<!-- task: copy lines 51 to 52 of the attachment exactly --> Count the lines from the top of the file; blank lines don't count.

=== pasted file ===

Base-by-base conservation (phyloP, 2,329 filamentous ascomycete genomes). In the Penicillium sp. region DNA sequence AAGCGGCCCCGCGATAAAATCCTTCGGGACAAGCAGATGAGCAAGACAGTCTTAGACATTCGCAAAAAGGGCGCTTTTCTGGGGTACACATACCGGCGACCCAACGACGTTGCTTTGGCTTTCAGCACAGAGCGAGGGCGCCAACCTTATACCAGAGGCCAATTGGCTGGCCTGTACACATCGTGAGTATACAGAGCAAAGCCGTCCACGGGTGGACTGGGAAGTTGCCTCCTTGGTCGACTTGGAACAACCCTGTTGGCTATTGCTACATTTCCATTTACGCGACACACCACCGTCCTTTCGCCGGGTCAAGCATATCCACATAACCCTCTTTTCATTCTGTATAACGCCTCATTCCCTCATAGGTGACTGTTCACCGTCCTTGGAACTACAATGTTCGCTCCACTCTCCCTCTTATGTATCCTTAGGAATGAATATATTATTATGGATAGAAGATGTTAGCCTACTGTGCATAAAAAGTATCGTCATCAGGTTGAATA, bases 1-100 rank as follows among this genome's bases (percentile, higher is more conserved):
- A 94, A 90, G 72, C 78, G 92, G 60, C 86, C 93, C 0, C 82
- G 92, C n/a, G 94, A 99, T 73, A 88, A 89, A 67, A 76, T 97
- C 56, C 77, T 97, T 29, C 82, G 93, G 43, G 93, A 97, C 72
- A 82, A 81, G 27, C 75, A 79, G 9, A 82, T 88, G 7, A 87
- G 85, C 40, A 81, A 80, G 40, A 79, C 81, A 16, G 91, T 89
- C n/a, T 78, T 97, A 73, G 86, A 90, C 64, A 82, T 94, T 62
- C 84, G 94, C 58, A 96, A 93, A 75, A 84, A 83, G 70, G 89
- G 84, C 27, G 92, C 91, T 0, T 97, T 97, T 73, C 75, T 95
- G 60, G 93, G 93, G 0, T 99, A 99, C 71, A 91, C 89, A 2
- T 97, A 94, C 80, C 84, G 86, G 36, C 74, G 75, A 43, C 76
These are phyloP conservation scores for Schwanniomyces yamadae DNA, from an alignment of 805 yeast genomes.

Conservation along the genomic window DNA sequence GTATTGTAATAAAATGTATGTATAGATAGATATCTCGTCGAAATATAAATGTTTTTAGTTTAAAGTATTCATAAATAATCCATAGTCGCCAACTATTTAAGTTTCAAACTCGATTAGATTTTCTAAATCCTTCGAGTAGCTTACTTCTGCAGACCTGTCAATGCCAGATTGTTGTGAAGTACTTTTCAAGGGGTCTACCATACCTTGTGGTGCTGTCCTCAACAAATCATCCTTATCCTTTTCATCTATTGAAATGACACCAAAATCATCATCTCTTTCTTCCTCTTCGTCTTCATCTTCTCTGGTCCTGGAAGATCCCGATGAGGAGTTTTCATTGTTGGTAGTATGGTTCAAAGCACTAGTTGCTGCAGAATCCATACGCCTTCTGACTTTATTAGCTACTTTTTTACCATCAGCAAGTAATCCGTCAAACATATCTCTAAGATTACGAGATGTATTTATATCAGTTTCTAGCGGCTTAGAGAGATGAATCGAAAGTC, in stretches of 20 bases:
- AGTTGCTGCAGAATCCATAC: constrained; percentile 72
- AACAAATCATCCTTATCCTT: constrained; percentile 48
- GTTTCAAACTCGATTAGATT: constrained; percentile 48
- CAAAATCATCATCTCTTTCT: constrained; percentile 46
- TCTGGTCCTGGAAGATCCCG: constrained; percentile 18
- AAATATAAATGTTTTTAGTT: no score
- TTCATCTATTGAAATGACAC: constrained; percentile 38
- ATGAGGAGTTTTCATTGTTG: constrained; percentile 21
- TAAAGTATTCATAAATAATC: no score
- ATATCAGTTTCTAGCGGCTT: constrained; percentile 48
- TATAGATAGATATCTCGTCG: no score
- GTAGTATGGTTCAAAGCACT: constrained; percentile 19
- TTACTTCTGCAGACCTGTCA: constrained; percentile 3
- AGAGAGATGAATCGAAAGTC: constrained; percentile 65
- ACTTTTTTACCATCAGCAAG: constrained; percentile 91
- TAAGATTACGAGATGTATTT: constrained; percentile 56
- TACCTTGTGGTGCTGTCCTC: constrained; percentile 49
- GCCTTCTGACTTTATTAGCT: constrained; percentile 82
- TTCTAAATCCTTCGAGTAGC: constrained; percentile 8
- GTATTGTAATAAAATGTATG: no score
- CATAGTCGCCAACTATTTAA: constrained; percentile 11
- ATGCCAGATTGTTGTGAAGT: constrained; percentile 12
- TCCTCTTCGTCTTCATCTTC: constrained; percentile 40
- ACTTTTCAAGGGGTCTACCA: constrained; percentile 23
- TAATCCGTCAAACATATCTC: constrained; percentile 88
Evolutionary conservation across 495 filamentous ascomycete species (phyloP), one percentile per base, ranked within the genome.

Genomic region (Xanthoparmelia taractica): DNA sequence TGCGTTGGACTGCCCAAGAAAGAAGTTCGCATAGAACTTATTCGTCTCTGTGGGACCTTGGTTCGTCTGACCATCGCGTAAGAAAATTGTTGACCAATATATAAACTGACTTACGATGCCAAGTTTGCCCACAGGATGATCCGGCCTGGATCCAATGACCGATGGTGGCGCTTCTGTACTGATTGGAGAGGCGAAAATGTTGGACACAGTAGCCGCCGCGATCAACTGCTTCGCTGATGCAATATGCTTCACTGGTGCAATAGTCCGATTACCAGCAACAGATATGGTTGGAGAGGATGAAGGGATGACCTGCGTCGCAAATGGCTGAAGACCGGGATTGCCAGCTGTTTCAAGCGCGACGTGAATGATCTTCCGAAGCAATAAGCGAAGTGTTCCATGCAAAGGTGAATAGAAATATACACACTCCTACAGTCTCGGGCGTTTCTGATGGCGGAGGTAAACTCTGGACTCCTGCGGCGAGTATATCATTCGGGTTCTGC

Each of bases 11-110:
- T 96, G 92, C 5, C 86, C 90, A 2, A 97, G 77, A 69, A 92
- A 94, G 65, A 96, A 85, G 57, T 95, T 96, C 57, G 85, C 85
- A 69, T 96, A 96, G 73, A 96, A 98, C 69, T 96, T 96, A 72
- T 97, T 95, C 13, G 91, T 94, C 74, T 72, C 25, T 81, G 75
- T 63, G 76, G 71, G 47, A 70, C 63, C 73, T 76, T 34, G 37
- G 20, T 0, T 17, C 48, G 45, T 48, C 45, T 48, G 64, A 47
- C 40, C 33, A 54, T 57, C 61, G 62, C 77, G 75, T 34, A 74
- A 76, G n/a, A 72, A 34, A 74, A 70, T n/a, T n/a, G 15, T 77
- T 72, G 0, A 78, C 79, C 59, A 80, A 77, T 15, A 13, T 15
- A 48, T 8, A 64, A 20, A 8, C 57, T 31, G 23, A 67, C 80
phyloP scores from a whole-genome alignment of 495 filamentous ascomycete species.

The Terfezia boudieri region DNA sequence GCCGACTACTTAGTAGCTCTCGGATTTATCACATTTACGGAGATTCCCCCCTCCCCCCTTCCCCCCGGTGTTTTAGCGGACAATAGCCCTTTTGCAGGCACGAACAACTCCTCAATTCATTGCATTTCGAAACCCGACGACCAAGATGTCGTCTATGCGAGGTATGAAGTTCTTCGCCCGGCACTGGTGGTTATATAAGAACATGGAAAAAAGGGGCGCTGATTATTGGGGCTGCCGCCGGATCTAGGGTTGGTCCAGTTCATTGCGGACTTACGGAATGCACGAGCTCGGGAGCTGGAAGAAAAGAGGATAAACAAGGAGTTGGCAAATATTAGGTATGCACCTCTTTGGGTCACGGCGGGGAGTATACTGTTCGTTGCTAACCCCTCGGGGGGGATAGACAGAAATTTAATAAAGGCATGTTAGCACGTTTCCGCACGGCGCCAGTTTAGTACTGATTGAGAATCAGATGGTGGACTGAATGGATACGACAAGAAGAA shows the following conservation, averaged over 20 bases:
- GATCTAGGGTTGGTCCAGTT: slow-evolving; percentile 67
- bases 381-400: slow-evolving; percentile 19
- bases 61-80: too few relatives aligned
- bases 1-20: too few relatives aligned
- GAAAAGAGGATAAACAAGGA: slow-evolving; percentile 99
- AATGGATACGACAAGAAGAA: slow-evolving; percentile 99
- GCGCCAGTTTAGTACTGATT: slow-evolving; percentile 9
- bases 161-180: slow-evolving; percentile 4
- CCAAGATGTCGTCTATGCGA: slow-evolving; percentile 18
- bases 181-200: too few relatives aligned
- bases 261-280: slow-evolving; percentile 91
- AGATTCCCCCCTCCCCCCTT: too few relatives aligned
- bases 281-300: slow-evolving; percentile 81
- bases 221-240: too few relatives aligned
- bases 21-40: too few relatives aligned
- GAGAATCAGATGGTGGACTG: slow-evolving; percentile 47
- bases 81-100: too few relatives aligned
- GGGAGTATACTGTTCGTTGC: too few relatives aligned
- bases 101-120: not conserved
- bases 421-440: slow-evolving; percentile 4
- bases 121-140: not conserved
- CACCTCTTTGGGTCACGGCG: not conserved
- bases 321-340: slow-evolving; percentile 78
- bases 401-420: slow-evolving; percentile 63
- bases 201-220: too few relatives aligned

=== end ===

- A 48, T 8, A 64, A 20, A 8, C 57, T 31, G 23, A 67, C 80
phyloP scores from a whole-genome alignment of 495 filamentous ascomycete species.